In June 2013, Edward Snowden made one of the biggest reveals in history. He had proof that the U.S. government is indeed spying on civilians. Now, a hacking group called Shadow Brokers claim to have hacked the Equation Group, a cyberespionage organization linked to the National Security Agency.
In a blog post, the hacking group stated “We hack Equation Group. We find many many Equation Group cyber weapons. You see pictures. We give you some Equation Group files free, you see. This is good proof no? You enjoy!!! You break many things. You find many intrusions. You write many words. But not all, we are auction the best files.”
If you are not familiar with the Equation Group, it was outed by Kaspersky Lab ZAO last year for hacking governments, telecommunications companies, and other organizations in countries such as Russia, Iraq, and Iran. The Equation Group allegedly used malware that is able to withstand disk formatting and operating system reinstallation, and can create an invisible area hidden inside the hard drive where it will collect information and crack encryption until it is retrieved by the attacker.
The blog post also contains links to cloud accounts where the alleged files that contains tool kits used by the Equation Group for hacking, as well as proof of the authenticity of the dump. The Shadow Brokers is auctioning off the files for the highest Bitcoin bidder.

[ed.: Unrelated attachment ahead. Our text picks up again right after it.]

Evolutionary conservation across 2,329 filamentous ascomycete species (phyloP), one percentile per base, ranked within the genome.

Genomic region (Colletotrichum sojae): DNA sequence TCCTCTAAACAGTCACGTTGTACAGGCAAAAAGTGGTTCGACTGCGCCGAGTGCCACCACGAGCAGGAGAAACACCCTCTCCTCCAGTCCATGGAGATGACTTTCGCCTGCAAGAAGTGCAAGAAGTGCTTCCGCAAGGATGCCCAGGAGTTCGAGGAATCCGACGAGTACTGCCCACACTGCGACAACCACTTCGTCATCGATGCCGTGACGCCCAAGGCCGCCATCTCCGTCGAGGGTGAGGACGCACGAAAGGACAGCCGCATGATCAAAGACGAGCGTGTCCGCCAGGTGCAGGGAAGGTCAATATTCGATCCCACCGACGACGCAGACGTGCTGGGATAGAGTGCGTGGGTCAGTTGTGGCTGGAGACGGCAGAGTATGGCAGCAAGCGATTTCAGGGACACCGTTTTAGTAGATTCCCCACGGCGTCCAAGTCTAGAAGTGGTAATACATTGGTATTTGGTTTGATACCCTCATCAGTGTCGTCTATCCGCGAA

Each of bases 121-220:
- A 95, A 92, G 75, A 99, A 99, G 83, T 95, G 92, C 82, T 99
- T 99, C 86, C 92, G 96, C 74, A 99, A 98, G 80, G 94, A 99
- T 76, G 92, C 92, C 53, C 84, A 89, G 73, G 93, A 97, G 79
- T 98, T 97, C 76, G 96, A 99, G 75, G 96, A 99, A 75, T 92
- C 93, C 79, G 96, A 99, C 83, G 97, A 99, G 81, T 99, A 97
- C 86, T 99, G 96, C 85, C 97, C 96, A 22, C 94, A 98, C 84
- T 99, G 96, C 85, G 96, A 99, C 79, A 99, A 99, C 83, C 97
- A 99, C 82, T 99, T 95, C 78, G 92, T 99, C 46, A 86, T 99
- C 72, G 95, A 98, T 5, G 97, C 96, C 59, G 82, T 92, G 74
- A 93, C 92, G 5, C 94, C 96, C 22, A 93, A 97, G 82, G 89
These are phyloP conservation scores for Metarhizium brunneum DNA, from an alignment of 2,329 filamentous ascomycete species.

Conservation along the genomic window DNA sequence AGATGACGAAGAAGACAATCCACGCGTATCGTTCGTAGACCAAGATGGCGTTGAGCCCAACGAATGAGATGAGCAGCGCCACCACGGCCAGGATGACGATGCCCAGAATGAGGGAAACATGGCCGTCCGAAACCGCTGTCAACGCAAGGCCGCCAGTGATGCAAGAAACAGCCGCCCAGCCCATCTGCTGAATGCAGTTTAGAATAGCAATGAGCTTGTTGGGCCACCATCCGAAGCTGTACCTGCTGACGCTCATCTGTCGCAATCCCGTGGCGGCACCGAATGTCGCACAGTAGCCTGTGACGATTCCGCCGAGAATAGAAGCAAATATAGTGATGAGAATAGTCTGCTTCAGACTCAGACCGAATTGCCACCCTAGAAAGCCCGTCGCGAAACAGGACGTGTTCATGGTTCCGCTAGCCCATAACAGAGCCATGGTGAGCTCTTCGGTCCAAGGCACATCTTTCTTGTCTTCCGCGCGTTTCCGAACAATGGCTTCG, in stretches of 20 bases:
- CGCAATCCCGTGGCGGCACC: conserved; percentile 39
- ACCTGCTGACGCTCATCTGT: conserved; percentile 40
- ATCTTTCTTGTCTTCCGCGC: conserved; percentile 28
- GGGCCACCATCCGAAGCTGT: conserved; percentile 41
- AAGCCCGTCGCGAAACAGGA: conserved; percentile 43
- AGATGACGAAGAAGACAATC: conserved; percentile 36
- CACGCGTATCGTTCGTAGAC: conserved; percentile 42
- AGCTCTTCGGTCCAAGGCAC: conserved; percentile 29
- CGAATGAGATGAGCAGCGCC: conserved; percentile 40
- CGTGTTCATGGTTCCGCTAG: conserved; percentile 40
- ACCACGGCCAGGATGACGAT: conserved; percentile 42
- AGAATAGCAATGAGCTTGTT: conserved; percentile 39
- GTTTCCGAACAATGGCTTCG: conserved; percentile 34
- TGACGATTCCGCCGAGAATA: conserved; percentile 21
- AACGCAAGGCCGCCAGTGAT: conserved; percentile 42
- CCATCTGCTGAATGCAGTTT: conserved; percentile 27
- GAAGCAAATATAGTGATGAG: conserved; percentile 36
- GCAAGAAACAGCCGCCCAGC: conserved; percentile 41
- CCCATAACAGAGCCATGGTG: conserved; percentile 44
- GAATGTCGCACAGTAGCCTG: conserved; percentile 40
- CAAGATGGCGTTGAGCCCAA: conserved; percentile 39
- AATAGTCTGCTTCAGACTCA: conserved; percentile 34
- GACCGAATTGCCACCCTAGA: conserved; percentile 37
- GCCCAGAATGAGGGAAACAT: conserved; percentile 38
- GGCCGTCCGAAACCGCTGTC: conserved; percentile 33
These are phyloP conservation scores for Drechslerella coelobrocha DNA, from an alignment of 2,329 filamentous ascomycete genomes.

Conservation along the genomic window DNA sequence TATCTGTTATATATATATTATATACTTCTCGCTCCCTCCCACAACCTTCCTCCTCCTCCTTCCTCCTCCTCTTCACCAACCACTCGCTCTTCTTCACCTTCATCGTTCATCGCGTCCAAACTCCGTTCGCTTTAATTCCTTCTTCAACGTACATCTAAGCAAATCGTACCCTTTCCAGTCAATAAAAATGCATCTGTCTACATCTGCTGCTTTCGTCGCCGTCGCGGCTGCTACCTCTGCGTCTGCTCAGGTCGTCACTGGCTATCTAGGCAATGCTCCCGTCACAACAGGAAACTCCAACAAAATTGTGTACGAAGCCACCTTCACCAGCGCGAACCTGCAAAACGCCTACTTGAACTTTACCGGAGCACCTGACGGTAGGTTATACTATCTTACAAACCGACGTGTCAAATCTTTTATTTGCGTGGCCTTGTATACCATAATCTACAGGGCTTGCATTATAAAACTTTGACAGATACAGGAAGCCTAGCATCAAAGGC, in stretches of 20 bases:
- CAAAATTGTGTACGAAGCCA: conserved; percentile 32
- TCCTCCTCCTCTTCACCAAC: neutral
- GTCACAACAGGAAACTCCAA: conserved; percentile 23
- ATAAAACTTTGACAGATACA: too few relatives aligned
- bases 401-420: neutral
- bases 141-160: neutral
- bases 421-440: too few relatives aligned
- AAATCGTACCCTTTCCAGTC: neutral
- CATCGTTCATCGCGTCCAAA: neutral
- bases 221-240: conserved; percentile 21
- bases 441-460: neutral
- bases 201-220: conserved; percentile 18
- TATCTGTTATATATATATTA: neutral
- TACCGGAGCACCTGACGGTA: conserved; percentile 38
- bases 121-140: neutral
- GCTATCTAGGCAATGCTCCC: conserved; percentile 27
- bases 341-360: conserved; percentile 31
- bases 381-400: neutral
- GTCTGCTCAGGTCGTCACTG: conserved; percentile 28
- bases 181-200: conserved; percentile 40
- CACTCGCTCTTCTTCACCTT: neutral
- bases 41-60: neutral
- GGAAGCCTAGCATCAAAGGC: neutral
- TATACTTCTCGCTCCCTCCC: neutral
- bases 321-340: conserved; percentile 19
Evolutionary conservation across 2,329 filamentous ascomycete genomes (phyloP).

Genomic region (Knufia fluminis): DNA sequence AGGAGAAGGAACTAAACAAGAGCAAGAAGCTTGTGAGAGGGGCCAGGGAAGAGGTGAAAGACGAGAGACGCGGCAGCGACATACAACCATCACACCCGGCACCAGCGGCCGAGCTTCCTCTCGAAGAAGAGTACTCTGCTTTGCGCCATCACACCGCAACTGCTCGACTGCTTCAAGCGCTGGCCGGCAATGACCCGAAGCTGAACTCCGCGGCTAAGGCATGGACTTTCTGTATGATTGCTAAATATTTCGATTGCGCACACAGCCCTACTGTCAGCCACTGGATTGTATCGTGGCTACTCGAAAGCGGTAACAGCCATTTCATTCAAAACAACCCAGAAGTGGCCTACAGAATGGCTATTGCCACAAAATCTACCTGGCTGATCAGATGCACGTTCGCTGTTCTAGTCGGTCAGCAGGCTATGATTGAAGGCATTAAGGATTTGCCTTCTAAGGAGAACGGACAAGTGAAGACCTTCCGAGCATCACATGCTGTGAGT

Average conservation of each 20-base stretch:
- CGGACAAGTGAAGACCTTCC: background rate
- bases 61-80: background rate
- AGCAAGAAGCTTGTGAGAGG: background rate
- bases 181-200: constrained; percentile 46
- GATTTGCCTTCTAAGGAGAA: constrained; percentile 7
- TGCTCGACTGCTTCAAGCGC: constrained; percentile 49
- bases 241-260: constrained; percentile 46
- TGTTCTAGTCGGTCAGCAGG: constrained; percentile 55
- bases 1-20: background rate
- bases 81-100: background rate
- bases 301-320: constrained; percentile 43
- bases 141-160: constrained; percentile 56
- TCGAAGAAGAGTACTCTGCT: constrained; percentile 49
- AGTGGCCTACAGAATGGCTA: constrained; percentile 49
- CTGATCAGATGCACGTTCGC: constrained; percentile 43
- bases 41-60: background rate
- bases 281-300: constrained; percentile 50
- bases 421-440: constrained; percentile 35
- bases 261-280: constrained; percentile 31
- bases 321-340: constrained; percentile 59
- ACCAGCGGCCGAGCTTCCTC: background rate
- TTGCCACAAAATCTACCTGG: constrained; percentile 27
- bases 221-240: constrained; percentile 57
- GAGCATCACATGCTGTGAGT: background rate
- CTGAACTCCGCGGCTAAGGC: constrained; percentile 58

So, was the NSA really hacked?
Ben Johnson, co-founder of Carbon Black Inc. and a former NSA computer scientist, stated that people should not think that the NSA was hacked and he believes that what Shadow Broker has is not the complete toolkit. Another security analyst, Oren Falkowitz, the CEO of Area 1 Security Inc. and a former NSA analyst, is questioning the method used by Shadow Broker, asking what the group meant by hacking, if it was done by physically stealing the data.
Though these concerns are valid, other security researchers believe the toolkits are real and are from the NSA, but are questioning the motive of the hack.
Who’s to blame?
Nicholas Weaver, a researcher with the International Computer Science Institute, a nonprofit research center affiliated with the University of California, Berkeley, believes the the toolkits are genuine, but stated that the auction could be a misdirect.
“Whoever stole the data wants the world to know that they stole it,” he said in an email to the Wall Street Journal. “The suspect list is almost certainly short—Russia or China, and given the recent espionage troubles between the U.S. and Russia, probably the former.”
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